'Essential' relationship for daunting year

David Cameron, right, and Barack Obama in the gardens of Lancaster House, London, in May 2011 The leaders speak about a "partnership of the heart" in a newspaper editorial

No meeting between a British prime minister and a US president would be complete without some transatlantic agonising about the state of the "special relationship".

David Cameron and Barack Obama will today try to head that off with both words and pictures.

In a joint article for the Washington Post the two leaders write of a relationship which is not just special but "essential - to our nations and the world... a partnership of the heart, bound by the history, traditions and values we share".

If that's not enough to silence the doubters the prime minister will later this evening become the first foreign leader to be welcomed aboard Air Force One by President Obama.

The two men will head to Ohio - a crucial swing state - to watch a game of basketball. The truth is that they need each other to face a daunting international agenda over the year ahead.

They'll discuss plans for what they call "the next phase of the transition" in Afghanistan - in other words the gradual withdrawal of troops over the next two years. They are promising to "continue to tighten the noose around (Syrian President) Assad and his cohorts".

Perhaps the most significant conversation will, though, be about Iran. Publicly they write about there being "time and space for a diplomatic solution".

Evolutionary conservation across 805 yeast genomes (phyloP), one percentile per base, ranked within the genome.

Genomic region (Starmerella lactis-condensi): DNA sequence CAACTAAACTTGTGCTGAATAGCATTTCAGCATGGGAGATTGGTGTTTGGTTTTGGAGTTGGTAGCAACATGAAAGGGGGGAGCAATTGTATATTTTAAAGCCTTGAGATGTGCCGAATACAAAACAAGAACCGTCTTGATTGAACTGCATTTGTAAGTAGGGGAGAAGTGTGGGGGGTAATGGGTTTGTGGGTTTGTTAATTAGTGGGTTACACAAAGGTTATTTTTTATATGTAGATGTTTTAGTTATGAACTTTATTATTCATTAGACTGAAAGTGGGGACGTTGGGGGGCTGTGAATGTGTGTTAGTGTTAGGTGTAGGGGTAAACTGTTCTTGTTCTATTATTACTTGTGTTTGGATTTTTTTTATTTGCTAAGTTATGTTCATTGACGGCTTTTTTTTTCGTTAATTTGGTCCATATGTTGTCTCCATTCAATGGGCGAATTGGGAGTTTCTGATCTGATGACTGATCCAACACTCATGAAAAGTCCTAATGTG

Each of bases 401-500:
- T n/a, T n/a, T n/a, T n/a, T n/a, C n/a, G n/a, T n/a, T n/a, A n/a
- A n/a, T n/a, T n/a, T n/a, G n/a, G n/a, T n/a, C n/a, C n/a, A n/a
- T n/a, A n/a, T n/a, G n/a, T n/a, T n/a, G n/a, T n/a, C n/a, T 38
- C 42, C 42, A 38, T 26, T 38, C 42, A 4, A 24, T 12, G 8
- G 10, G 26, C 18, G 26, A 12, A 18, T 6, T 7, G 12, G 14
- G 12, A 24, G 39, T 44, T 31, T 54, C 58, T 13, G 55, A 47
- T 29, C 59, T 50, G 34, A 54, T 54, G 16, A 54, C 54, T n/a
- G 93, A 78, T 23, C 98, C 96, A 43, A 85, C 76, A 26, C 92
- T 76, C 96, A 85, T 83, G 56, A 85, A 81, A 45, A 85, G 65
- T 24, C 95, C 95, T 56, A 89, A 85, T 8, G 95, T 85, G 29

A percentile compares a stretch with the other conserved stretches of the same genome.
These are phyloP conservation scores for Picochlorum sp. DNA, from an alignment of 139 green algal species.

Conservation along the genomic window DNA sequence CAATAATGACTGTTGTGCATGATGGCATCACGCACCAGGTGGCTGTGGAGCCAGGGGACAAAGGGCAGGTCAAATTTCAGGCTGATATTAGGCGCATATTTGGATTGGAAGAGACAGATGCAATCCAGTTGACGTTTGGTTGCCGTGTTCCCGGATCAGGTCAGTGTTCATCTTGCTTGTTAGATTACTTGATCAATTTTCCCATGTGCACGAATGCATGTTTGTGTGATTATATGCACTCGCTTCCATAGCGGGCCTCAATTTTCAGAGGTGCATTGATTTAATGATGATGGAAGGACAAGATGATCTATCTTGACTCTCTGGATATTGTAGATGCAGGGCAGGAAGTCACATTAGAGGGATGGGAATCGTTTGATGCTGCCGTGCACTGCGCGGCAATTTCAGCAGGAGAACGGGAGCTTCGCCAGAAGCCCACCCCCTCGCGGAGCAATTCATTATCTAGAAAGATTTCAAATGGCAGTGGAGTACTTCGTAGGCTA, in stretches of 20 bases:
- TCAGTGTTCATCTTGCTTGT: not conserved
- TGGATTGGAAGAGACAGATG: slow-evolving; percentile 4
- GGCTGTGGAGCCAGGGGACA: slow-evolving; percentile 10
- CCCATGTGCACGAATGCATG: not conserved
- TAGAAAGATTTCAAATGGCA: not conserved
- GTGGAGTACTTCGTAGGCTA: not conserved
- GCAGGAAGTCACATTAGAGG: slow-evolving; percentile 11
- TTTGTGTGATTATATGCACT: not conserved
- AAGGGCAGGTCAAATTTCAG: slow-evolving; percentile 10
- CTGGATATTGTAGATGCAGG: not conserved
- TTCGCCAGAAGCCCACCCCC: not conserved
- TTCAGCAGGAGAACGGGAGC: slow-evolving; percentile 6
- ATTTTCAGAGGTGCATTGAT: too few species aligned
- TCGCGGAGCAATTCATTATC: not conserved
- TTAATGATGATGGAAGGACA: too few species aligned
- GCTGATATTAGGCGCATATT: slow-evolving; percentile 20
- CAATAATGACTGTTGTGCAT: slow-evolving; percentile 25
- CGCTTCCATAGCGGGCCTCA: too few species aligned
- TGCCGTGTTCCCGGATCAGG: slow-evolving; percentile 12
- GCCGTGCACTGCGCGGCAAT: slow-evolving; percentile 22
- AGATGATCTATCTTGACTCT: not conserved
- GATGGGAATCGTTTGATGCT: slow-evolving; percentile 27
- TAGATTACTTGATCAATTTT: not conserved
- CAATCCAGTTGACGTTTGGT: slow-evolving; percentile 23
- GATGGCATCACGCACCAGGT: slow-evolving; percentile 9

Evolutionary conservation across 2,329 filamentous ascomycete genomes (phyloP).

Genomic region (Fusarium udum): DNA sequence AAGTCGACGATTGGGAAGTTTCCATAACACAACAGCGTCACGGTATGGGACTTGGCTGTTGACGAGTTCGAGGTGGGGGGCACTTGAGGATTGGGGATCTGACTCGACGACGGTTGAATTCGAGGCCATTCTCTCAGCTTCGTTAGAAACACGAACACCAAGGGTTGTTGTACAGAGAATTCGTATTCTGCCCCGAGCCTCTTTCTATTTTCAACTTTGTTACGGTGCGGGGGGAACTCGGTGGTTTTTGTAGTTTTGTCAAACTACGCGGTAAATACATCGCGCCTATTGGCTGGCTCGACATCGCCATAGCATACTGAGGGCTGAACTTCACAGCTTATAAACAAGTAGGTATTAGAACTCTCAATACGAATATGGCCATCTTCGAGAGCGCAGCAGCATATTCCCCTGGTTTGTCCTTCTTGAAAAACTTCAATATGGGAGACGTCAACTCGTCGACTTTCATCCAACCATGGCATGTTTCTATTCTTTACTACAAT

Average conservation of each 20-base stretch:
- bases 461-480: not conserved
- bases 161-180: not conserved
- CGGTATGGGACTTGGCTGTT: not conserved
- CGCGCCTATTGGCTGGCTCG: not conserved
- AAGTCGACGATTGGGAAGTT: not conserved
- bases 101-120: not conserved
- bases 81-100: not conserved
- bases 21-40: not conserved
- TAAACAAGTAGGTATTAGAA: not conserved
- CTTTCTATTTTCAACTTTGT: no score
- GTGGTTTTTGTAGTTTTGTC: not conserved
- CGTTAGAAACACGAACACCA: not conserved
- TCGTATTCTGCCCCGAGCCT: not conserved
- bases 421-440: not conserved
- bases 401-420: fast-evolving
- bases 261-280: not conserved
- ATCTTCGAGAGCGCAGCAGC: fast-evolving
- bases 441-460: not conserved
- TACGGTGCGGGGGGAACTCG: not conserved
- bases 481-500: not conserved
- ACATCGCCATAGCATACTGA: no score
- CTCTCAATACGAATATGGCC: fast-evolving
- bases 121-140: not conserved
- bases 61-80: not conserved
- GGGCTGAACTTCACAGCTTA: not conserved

Privately they will want to discuss what to do if Israel is set on war.

Nick Robinson, Political editor Article written by Nick Robinson Nick Robinson Political editor

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  • rate this

    Comment number 1.

    I'd rather be closer to Europe where at least we have some democratic legitimacy and a say on what happens than the lapdog of the US.

  • rate this

    Comment number 2.

    Nick: "No meeting between a British prime minister and a US president would be complete without some transatlantic agonising about the state of the "special relationship".

    And the misinformed critiques and derisive comments of one another's leaders and peoples not giving two hoots about it to boot.

    It would be wonderful if for once we could try to assess matters in a fair and positive way.

  • rate this

    Comment number 3.

    isJonny #1. . .

    I passionately and unreservedly deplore some of the ways in which my current foreign representative (and, shamefully, some of his predecessors) have treated (in my view) the best thing that has ever happened to my country, and on behalf of all respectful Americans, offer my sincerest apologies.

  • rate this

    Comment number 4.

    The only people that seem to agonise over the "special relationship" are the BBC. You're obsessed with it. Nobody else cares on either side of the Atlantic! Give it a rest.

  • rate this

    Comment number 5.

    Since when has the EU been democratic? Merkozy instruct nations to change their elected leaders to technocrats on a whim.

    The major difference between the USA and EU is that the UK runs a healthy trading surplus with the USA and a huge trading deficit with the EU.


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